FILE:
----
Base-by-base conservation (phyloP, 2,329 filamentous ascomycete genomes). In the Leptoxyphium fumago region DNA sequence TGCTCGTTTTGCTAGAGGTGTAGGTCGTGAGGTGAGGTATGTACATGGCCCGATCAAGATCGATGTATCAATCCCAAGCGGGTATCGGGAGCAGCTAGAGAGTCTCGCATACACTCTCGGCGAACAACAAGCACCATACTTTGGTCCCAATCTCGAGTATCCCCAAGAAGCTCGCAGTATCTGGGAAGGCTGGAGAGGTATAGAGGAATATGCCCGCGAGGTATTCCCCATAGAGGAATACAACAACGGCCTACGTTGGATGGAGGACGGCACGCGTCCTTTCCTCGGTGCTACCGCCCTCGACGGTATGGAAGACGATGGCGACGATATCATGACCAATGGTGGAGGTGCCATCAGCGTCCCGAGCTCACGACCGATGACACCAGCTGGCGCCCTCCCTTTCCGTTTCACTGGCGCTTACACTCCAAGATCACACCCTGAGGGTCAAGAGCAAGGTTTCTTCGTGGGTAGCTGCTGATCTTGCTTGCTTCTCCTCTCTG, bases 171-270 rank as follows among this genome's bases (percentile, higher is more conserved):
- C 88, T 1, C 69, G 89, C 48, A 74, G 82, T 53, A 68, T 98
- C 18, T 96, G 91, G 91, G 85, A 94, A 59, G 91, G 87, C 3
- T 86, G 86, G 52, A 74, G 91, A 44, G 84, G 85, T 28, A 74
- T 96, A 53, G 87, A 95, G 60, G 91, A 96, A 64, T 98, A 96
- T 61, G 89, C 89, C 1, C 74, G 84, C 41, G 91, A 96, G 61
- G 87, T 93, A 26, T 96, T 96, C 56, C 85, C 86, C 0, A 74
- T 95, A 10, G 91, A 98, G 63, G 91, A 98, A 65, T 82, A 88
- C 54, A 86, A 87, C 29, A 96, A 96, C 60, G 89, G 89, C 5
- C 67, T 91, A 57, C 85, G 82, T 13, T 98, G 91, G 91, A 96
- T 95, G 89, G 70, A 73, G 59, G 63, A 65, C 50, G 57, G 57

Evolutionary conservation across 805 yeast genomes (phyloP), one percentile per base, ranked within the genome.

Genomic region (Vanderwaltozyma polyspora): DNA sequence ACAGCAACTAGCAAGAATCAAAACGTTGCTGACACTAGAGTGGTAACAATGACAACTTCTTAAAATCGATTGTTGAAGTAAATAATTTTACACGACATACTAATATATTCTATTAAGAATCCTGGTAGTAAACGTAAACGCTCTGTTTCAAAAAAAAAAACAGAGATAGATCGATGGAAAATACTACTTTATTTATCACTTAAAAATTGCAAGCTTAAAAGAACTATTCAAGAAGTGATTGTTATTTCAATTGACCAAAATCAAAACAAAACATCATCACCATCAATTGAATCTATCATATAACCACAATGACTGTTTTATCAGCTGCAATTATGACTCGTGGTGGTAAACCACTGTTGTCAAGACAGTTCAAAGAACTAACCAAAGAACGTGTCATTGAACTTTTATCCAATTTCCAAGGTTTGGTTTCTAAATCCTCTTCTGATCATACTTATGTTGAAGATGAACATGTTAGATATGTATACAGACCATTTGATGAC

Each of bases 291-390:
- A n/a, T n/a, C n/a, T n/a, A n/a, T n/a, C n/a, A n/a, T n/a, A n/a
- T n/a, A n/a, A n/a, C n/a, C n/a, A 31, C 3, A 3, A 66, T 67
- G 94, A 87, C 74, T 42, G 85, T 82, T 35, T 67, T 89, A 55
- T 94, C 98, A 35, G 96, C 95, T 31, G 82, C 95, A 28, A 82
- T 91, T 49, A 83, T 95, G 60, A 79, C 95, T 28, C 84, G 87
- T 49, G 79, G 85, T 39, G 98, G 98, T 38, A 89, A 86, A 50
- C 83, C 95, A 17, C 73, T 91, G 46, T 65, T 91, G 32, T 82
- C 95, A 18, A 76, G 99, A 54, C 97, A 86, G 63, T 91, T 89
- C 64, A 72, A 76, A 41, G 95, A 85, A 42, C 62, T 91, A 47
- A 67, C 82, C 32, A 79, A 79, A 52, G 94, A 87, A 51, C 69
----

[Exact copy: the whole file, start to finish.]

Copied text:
Base-by-base conservation (phyloP, 2,329 filamentous ascomycete genomes). In the Leptoxyphium fumago region DNA sequence TGCTCGTTTTGCTAGAGGTGTAGGTCGTGAGGTGAGGTATGTACATGGCCCGATCAAGATCGATGTATCAATCCCAAGCGGGTATCGGGAGCAGCTAGAGAGTCTCGCATACACTCTCGGCGAACAACAAGCACCATACTTTGGTCCCAATCTCGAGTATCCCCAAGAAGCTCGCAGTATCTGGGAAGGCTGGAGAGGTATAGAGGAATATGCCCGCGAGGTATTCCCCATAGAGGAATACAACAACGGCCTACGTTGGATGGAGGACGGCACGCGTCCTTTCCTCGGTGCTACCGCCCTCGACGGTATGGAAGACGATGGCGACGATATCATGACCAATGGTGGAGGTGCCATCAGCGTCCCGAGCTCACGACCGATGACACCAGCTGGCGCCCTCCCTTTCCGTTTCACTGGCGCTTACACTCCAAGATCACACCCTGAGGGTCAAGAGCAAGGTTTCTTCGTGGGTAGCTGCTGATCTTGCTTGCTTCTCCTCTCTG, bases 171-270 rank as follows among this genome's bases (percentile, higher is more conserved):
- C 88, T 1, C 69, G 89, C 48, A 74, G 82, T 53, A 68, T 98
- C 18, T 96, G 91, G 91, G 85, A 94, A 59, G 91, G 87, C 3
- T 86, G 86, G 52, A 74, G 91, A 44, G 84, G 85, T 28, A 74
- T 96, A 53, G 87, A 95, G 60, G 91, A 96, A 64, T 98, A 96
- T 61, G 89, C 89, C 1, C 74, G 84, C 41, G 91, A 96, G 61
- G 87, T 93, A 26, T 96, T 96, C 56, C 85, C 86, C 0, A 74
- T 95, A 10, G 91, A 98, G 63, G 91, A 98, A 65, T 82, A 88
- C 54, A 86, A 87, C 29, A 96, A 96, C 60, G 89, G 89, C 5
- C 67, T 91, A 57, C 85, G 82, T 13, T 98, G 91, G 91, A 96
- T 95, G 89, G 70, A 73, G 59, G 63, A 65, C 50, G 57, G 57

Evolutionary conservation across 805 yeast genomes (phyloP), one percentile per base, ranked within the genome.

Genomic region (Vanderwaltozyma polyspora): DNA sequence ACAGCAACTAGCAAGAATCAAAACGTTGCTGACACTAGAGTGGTAACAATGACAACTTCTTAAAATCGATTGTTGAAGTAAATAATTTTACACGACATACTAATATATTCTATTAAGAATCCTGGTAGTAAACGTAAACGCTCTGTTTCAAAAAAAAAAACAGAGATAGATCGATGGAAAATACTACTTTATTTATCACTTAAAAATTGCAAGCTTAAAAGAACTATTCAAGAAGTGATTGTTATTTCAATTGACCAAAATCAAAACAAAACATCATCACCATCAATTGAATCTATCATATAACCACAATGACTGTTTTATCAGCTGCAATTATGACTCGTGGTGGTAAACCACTGTTGTCAAGACAGTTCAAAGAACTAACCAAAGAACGTGTCATTGAACTTTTATCCAATTTCCAAGGTTTGGTTTCTAAATCCTCTTCTGATCATACTTATGTTGAAGATGAACATGTTAGATATGTATACAGACCATTTGATGAC

Each of bases 291-390:
- A n/a, T n/a, C n/a, T n/a, A n/a, T n/a, C n/a, A n/a, T n/a, A n/a
- T n/a, A n/a, A n/a, C n/a, C n/a, A 31, C 3, A 3, A 66, T 67
- G 94, A 87, C 74, T 42, G 85, T 82, T 35, T 67, T 89, A 55
- T 94, C 98, A 35, G 96, C 95, T 31, G 82, C 95, A 28, A 82
- T 91, T 49, A 83, T 95, G 60, A 79, C 95, T 28, C 84, G 87
- T 49, G 79, G 85, T 39, G 98, G 98, T 38, A 89, A 86, A 50
- C 83, C 95, A 17, C 73, T 91, G 46, T 65, T 91, G 32, T 82
- C 95, A 18, A 76, G 99, A 54, C 97, A 86, G 63, T 91, T 89
- C 64, A 72, A 76, A 41, G 95, A 85, A 42, C 62, T 91, A 47
- A 67, C 82, C 32, A 79, A 79, A 52, G 94, A 87, A 51, C 69